“What’s the difference between pressure and stress?”

This is a question I’m often asked. Let’s take a look …..


The term 'pressure' means to press. All kinds of thoughts, situations, expectations and demands press on us as we go about our day. The demands can come from others (workload, work related responsibilities, performance targets etc) or they can be demands we put on ourselves (I need to .... , I must ..... , I have to .....).

In How to Perform Under Pressure - The Science of Doing Your Best When It Matters The Most,  Hendrie Weisinger provides a helpful definition of a 'pressure moment/situation.' It's one that shares these three common attributes:

  1. The outcome is important to you
  2. The outcome is uncertain
  3. You feel you are responsible for, and will be judged on, the outcome

The more important the outcome is to you, the more uncertain the outcome, and the more responsibility you feel for the results (and the more judged you feel), the more intense the pressure you'll experience.


Stress is the cocktail of (physiological, psychological and emotional) symptoms that we experience when we believe we can longer cope with the accumulated pressure we're under i.e. the  pressure has become excessive.

This Pressure Performance Curve helps to illustrate the difference between pressure and stress.









Pressure is an energizer - it moves us to action. The Pressure Performance Curve illustrates that we need to be stretched in order to perform to the best of our abilities.  However, when the level of pressure we're under becomes excessive we move past what I refer to as the 'Tipping Point' and enter the 'Strain Zone'. Our brain interprets this level of pressure as a threat to our emotional well-being  and we will begin to experience distress.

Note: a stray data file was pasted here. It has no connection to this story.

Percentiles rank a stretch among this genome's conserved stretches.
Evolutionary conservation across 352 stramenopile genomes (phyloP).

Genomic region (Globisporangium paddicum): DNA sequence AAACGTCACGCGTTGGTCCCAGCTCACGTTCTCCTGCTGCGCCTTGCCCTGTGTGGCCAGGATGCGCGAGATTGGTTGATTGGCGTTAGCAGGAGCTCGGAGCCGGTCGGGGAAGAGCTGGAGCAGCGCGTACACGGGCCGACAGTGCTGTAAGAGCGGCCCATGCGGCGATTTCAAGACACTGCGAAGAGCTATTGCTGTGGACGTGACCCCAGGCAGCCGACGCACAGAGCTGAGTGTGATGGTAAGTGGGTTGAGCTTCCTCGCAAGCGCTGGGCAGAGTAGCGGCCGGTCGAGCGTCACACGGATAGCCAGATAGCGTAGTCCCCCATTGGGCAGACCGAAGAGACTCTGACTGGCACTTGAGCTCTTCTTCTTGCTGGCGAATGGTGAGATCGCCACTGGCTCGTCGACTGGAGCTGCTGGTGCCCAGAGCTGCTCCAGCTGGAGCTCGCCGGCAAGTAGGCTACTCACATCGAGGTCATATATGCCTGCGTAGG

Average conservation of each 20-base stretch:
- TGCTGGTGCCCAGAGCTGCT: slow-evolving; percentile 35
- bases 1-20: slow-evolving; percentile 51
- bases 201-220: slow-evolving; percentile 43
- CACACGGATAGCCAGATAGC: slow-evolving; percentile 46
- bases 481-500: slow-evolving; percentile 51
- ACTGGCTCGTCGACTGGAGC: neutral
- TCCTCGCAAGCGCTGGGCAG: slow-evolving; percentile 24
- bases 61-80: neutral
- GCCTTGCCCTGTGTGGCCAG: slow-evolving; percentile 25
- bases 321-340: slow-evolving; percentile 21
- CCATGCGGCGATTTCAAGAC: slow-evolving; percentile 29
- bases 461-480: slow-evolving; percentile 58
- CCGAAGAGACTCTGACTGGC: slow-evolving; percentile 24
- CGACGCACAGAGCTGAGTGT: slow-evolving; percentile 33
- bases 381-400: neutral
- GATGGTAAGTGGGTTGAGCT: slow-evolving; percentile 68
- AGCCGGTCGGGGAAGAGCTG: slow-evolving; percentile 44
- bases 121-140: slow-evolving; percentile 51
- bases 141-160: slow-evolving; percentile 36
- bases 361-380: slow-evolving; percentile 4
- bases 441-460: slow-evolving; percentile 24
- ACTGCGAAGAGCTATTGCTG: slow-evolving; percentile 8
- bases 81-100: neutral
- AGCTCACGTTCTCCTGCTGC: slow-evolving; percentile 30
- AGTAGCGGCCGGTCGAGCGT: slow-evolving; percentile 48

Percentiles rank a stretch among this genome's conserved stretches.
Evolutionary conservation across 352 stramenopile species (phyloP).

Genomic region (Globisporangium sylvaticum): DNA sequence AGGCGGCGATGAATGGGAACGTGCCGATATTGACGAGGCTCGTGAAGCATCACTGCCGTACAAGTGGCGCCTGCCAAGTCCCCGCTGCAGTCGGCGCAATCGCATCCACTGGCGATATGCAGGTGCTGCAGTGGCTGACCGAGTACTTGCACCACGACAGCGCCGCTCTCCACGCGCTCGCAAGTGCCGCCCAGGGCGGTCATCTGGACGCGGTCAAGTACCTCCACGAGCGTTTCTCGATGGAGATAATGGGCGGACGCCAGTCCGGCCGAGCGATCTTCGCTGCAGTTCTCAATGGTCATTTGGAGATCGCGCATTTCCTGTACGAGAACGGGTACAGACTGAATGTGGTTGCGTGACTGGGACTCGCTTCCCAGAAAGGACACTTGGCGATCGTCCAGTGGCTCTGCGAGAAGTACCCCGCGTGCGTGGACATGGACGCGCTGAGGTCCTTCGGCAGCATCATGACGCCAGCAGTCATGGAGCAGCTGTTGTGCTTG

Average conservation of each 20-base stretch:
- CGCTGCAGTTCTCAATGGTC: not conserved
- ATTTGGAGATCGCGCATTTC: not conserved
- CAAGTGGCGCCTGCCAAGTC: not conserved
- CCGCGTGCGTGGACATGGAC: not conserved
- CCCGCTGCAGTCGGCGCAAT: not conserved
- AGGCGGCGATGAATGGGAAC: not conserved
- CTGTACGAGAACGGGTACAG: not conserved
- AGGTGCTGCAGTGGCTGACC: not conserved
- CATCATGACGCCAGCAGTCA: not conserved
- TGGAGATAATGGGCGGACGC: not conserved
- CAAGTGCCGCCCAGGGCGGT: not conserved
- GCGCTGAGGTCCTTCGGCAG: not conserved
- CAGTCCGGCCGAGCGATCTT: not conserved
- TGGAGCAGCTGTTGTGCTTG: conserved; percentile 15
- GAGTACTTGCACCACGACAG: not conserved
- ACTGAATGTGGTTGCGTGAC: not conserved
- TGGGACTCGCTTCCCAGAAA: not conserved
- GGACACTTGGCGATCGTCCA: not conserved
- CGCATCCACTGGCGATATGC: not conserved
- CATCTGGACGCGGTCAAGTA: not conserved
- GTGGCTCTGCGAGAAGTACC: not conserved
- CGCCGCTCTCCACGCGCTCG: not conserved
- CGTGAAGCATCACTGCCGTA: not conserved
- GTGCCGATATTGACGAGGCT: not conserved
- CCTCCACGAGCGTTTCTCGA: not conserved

Unless we reduce the level of pressure we'll continue to move to the right, until we enter the 'Crisis Zone'. Once in the Crisis Zone our performance rapidly drops away and we struggle with problem solving, decision making, lateral thinking and creative thinking. In the Crisis Zone the level of distress we're experiencing continues to build and, unless we take action, will eventually become chronic.

Of course there are marked individual differences as to what constitutes optimal pressure - the Tipping Point. What is an ideal level for one person may be too much for another. Air traffic controllers, surgeons, police officers and All Blacks all regularly have to perform under what most of us would perceive to be tremendous pressure. Those who can perform consistently well and seem relatively less affected by this pressure have a higher "pressure threshold," and/or they effectively practice pressure and stress reducing techniques.

As an expert in the art and science of performing under pressure I have a range of tools and techniques that can help you develop the skills you need to be able to perform under pressure, reduce stress and avoid problematic anxiety. If you'd like to explore how I can help you, click on the button to secure your free 30 minute ZOOM consultation.


I'm running a one day workshop in September where I'll be explaining how we create pressure, stress and anxiety and sharing some easy to use, effective tools from my 'performing under pressure' toolbox. There's more info about the workshop below.

What Next?

I help people to develop personal mastery so they can achieve the success, health and happiness they desire. In particular I help people to perform at their best under pressure, reduce distress and avoid problematic anxiety. If you'd like to explore how I can help you, let's talk. You can contact me on 021 056 8389 email me at tony@tycoaching.nz. If you'd like to book a 15-30 minute discovery call use the link below.

Schedule Your Discovery Consult

Until next week,

Go well